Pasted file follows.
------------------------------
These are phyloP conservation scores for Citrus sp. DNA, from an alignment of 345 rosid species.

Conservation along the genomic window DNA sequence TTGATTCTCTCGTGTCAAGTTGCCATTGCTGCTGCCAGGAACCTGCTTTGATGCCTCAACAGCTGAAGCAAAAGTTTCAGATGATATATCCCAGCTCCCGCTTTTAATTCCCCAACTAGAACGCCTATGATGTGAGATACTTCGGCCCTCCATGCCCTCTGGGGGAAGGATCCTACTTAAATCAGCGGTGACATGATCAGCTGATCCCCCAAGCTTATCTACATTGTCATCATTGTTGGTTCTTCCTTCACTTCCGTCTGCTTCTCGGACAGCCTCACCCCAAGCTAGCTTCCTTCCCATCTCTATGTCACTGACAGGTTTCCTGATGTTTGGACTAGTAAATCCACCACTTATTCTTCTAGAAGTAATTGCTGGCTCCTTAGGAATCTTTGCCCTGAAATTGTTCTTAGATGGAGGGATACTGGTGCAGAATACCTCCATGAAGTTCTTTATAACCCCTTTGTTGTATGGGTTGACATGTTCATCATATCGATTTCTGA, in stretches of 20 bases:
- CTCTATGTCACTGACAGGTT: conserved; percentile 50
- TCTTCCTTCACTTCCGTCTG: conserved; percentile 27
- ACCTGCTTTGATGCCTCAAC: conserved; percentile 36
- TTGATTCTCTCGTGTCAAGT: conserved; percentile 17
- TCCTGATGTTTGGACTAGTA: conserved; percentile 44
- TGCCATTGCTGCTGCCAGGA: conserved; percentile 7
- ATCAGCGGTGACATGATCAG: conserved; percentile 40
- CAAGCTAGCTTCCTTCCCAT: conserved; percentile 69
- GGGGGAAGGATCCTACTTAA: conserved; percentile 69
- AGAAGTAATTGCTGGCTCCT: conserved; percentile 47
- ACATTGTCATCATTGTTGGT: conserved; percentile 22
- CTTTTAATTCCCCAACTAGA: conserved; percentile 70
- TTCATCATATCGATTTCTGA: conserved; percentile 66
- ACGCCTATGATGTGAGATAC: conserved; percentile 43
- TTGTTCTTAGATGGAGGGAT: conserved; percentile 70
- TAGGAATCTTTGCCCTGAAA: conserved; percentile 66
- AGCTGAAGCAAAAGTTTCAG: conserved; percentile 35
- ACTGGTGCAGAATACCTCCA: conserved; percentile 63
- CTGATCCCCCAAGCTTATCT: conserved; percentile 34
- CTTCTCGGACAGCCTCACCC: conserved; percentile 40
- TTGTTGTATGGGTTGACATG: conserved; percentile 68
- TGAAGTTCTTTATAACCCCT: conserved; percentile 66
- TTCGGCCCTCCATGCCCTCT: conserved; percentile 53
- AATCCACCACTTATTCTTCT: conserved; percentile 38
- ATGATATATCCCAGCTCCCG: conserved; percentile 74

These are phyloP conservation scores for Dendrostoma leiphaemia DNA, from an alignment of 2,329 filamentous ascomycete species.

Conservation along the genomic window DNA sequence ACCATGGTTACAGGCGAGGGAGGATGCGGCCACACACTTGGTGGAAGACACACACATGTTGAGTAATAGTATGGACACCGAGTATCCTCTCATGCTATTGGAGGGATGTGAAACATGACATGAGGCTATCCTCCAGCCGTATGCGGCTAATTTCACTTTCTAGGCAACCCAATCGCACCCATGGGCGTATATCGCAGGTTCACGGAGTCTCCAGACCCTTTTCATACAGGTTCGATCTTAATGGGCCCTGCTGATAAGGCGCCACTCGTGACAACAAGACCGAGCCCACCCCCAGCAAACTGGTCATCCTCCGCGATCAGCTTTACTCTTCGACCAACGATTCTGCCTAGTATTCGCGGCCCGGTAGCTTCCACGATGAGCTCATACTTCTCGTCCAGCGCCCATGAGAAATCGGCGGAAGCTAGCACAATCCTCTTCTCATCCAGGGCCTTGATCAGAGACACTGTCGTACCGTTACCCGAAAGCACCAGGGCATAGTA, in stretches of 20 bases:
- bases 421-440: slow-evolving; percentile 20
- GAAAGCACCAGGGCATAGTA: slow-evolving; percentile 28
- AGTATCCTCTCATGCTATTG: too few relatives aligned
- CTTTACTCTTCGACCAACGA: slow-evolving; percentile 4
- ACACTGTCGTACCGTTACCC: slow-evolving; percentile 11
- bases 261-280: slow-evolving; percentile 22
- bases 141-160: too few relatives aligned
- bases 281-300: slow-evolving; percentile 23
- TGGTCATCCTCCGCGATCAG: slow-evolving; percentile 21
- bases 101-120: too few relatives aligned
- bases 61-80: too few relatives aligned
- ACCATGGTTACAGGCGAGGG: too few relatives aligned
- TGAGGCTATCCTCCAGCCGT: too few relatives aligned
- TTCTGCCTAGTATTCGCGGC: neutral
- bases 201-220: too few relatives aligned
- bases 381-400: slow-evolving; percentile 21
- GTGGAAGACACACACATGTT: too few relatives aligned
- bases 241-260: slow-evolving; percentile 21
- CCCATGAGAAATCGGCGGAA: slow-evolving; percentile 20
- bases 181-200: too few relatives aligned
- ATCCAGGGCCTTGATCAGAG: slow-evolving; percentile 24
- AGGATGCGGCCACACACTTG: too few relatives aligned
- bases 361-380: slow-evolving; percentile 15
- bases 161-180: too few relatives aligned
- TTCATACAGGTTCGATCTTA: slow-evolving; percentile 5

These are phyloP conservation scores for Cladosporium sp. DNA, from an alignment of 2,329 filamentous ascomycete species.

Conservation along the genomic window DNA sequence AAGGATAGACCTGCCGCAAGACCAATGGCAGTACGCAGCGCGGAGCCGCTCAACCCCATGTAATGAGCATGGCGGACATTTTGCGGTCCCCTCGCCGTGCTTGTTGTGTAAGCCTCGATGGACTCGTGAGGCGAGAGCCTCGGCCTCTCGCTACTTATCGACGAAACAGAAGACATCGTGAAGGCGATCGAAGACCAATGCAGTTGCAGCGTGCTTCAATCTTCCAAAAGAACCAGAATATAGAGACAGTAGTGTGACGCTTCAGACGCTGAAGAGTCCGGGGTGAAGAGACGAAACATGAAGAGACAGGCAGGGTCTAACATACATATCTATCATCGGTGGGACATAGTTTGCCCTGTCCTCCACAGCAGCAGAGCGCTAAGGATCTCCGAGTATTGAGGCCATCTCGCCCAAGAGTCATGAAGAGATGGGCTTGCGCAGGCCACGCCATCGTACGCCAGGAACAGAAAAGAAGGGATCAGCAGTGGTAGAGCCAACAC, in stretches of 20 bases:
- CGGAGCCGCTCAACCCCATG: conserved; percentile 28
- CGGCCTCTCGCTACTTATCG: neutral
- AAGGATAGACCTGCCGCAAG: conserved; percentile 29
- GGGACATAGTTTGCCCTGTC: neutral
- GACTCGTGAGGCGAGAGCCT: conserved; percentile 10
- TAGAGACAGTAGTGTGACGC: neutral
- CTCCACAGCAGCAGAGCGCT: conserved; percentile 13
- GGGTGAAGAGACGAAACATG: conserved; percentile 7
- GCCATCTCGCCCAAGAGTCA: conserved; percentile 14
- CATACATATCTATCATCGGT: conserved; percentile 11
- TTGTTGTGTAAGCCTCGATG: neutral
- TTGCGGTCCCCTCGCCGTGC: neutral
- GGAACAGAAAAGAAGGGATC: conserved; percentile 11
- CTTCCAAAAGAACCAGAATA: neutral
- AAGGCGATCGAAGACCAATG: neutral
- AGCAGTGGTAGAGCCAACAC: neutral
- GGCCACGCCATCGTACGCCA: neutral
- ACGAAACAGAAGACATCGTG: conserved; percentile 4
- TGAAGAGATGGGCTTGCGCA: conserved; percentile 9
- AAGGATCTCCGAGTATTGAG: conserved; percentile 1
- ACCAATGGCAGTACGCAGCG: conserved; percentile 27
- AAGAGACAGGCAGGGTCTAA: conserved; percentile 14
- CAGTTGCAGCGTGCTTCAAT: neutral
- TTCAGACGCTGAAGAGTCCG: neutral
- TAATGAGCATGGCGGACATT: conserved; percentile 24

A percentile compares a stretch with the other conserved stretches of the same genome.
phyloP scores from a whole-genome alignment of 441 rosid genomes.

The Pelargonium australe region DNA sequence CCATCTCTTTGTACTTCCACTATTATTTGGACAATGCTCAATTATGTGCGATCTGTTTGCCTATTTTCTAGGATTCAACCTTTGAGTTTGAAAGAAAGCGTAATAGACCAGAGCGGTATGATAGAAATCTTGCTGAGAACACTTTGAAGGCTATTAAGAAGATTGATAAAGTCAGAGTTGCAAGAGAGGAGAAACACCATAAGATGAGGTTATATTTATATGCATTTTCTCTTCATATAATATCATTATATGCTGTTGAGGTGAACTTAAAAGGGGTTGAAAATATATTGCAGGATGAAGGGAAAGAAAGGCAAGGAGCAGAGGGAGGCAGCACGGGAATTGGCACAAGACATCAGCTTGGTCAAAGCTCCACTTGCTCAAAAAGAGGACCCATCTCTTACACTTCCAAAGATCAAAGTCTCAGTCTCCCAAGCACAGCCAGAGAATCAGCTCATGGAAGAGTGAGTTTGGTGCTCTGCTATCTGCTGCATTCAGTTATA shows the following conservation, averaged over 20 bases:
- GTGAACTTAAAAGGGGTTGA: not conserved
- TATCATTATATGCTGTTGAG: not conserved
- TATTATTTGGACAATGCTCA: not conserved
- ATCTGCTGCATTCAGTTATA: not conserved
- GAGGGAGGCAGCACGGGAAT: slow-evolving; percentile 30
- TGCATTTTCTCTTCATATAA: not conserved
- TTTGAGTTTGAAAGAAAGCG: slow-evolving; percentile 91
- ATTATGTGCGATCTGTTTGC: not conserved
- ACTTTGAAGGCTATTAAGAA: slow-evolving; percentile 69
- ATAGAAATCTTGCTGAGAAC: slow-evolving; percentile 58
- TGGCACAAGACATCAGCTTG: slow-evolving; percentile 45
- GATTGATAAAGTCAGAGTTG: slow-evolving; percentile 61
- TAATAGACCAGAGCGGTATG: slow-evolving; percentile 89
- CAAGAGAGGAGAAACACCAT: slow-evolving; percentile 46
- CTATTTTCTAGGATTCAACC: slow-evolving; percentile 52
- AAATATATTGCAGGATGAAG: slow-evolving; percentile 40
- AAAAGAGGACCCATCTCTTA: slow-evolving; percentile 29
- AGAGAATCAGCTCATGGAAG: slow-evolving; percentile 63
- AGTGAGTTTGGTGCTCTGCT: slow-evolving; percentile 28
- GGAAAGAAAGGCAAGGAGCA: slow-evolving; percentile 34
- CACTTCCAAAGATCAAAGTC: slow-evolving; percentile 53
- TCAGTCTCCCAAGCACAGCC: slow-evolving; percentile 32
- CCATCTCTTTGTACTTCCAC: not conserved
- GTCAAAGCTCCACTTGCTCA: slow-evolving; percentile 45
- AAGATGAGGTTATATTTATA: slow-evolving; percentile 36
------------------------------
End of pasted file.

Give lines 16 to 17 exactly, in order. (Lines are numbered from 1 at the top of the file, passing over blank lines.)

- ACGCCTATGATGTGAGATAC: conserved; percentile 43
- TTGTTCTTAGATGGAGGGAT: conserved; percentile 70